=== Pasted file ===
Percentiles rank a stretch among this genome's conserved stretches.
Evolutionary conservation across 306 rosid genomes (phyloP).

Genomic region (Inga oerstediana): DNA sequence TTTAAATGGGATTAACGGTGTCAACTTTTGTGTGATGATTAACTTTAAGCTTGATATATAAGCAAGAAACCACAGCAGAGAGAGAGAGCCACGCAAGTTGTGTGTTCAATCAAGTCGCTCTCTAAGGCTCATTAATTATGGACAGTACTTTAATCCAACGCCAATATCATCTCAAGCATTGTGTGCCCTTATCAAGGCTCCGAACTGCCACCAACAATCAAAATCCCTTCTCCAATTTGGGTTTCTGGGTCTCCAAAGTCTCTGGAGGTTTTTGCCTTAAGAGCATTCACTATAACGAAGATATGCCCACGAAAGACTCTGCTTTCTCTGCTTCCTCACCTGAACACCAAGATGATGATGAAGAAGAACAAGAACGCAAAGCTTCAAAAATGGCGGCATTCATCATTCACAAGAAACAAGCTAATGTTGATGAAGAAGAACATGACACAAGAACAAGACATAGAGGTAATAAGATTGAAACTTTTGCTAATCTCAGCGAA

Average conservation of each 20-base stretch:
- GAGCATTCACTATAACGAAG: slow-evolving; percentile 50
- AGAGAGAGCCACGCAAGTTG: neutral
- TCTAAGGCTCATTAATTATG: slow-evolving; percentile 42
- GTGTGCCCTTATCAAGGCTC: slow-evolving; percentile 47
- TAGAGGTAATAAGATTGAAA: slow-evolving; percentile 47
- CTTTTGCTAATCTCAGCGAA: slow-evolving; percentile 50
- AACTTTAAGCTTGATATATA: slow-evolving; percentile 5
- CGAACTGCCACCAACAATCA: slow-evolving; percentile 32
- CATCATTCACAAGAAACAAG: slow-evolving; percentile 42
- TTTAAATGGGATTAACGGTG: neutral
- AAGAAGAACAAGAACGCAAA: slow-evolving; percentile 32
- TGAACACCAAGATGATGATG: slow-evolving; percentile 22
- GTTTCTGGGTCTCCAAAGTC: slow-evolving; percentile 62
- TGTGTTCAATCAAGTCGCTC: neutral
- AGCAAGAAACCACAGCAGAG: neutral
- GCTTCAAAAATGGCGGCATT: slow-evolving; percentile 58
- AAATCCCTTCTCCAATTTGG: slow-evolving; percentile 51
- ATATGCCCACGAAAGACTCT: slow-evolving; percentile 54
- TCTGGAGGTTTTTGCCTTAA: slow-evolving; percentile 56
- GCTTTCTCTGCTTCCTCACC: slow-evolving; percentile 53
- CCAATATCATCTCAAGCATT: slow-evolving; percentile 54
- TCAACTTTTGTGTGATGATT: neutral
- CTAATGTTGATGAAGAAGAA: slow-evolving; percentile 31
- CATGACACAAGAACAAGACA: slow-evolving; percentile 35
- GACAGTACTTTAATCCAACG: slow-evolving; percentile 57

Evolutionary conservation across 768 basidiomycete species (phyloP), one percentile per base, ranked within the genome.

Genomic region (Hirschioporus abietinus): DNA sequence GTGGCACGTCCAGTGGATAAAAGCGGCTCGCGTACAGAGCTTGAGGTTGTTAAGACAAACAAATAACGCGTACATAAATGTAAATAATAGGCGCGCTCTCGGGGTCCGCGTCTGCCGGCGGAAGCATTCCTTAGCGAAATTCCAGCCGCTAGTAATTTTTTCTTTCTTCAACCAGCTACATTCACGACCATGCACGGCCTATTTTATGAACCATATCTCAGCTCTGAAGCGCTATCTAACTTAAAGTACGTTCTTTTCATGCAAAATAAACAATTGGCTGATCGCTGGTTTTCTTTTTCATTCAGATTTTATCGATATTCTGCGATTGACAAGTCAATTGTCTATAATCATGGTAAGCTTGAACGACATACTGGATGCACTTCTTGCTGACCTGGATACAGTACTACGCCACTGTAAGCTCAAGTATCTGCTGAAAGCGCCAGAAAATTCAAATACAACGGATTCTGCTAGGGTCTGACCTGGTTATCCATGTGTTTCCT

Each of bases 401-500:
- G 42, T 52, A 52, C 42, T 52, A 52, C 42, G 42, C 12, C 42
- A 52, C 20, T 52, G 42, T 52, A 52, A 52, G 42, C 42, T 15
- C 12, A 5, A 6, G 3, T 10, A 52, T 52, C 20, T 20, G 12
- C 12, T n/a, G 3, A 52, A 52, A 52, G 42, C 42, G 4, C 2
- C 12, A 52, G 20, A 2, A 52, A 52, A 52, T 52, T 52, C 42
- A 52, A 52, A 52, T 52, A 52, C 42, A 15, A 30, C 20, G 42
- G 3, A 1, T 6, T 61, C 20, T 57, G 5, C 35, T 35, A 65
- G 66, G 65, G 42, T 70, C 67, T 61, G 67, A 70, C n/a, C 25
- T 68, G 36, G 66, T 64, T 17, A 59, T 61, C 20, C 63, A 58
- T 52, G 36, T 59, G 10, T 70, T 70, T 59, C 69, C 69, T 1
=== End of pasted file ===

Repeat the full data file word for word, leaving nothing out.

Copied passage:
Percentiles rank a stretch among this genome's conserved stretches.
Evolutionary conservation across 306 rosid genomes (phyloP).

Genomic region (Inga oerstediana): DNA sequence TTTAAATGGGATTAACGGTGTCAACTTTTGTGTGATGATTAACTTTAAGCTTGATATATAAGCAAGAAACCACAGCAGAGAGAGAGAGCCACGCAAGTTGTGTGTTCAATCAAGTCGCTCTCTAAGGCTCATTAATTATGGACAGTACTTTAATCCAACGCCAATATCATCTCAAGCATTGTGTGCCCTTATCAAGGCTCCGAACTGCCACCAACAATCAAAATCCCTTCTCCAATTTGGGTTTCTGGGTCTCCAAAGTCTCTGGAGGTTTTTGCCTTAAGAGCATTCACTATAACGAAGATATGCCCACGAAAGACTCTGCTTTCTCTGCTTCCTCACCTGAACACCAAGATGATGATGAAGAAGAACAAGAACGCAAAGCTTCAAAAATGGCGGCATTCATCATTCACAAGAAACAAGCTAATGTTGATGAAGAAGAACATGACACAAGAACAAGACATAGAGGTAATAAGATTGAAACTTTTGCTAATCTCAGCGAA

Average conservation of each 20-base stretch:
- GAGCATTCACTATAACGAAG: slow-evolving; percentile 50
- AGAGAGAGCCACGCAAGTTG: neutral
- TCTAAGGCTCATTAATTATG: slow-evolving; percentile 42
- GTGTGCCCTTATCAAGGCTC: slow-evolving; percentile 47
- TAGAGGTAATAAGATTGAAA: slow-evolving; percentile 47
- CTTTTGCTAATCTCAGCGAA: slow-evolving; percentile 50
- AACTTTAAGCTTGATATATA: slow-evolving; percentile 5
- CGAACTGCCACCAACAATCA: slow-evolving; percentile 32
- CATCATTCACAAGAAACAAG: slow-evolving; percentile 42
- TTTAAATGGGATTAACGGTG: neutral
- AAGAAGAACAAGAACGCAAA: slow-evolving; percentile 32
- TGAACACCAAGATGATGATG: slow-evolving; percentile 22
- GTTTCTGGGTCTCCAAAGTC: slow-evolving; percentile 62
- TGTGTTCAATCAAGTCGCTC: neutral
- AGCAAGAAACCACAGCAGAG: neutral
- GCTTCAAAAATGGCGGCATT: slow-evolving; percentile 58
- AAATCCCTTCTCCAATTTGG: slow-evolving; percentile 51
- ATATGCCCACGAAAGACTCT: slow-evolving; percentile 54
- TCTGGAGGTTTTTGCCTTAA: slow-evolving; percentile 56
- GCTTTCTCTGCTTCCTCACC: slow-evolving; percentile 53
- CCAATATCATCTCAAGCATT: slow-evolving; percentile 54
- TCAACTTTTGTGTGATGATT: neutral
- CTAATGTTGATGAAGAAGAA: slow-evolving; percentile 31
- CATGACACAAGAACAAGACA: slow-evolving; percentile 35
- GACAGTACTTTAATCCAACG: slow-evolving; percentile 57

Evolutionary conservation across 768 basidiomycete species (phyloP), one percentile per base, ranked within the genome.

Genomic region (Hirschioporus abietinus): DNA sequence GTGGCACGTCCAGTGGATAAAAGCGGCTCGCGTACAGAGCTTGAGGTTGTTAAGACAAACAAATAACGCGTACATAAATGTAAATAATAGGCGCGCTCTCGGGGTCCGCGTCTGCCGGCGGAAGCATTCCTTAGCGAAATTCCAGCCGCTAGTAATTTTTTCTTTCTTCAACCAGCTACATTCACGACCATGCACGGCCTATTTTATGAACCATATCTCAGCTCTGAAGCGCTATCTAACTTAAAGTACGTTCTTTTCATGCAAAATAAACAATTGGCTGATCGCTGGTTTTCTTTTTCATTCAGATTTTATCGATATTCTGCGATTGACAAGTCAATTGTCTATAATCATGGTAAGCTTGAACGACATACTGGATGCACTTCTTGCTGACCTGGATACAGTACTACGCCACTGTAAGCTCAAGTATCTGCTGAAAGCGCCAGAAAATTCAAATACAACGGATTCTGCTAGGGTCTGACCTGGTTATCCATGTGTTTCCT

Each of bases 401-500:
- G 42, T 52, A 52, C 42, T 52, A 52, C 42, G 42, C 12, C 42
- A 52, C 20, T 52, G 42, T 52, A 52, A 52, G 42, C 42, T 15
- C 12, A 5, A 6, G 3, T 10, A 52, T 52, C 20, T 20, G 12
- C 12, T n/a, G 3, A 52, A 52, A 52, G 42, C 42, G 4, C 2
- C 12, A 52, G 20, A 2, A 52, A 52, A 52, T 52, T 52, C 42
- A 52, A 52, A 52, T 52, A 52, C 42, A 15, A 30, C 20, G 42
- G 3, A 1, T 6, T 61, C 20, T 57, G 5, C 35, T 35, A 65
- G 66, G 65, G 42, T 70, C 67, T 61, G 67, A 70, C n/a, C 25
- T 68, G 36, G 66, T 64, T 17, A 59, T 61, C 20, C 63, A 58
- T 52, G 36, T 59, G 10, T 70, T 70, T 59, C 69, C 69, T 1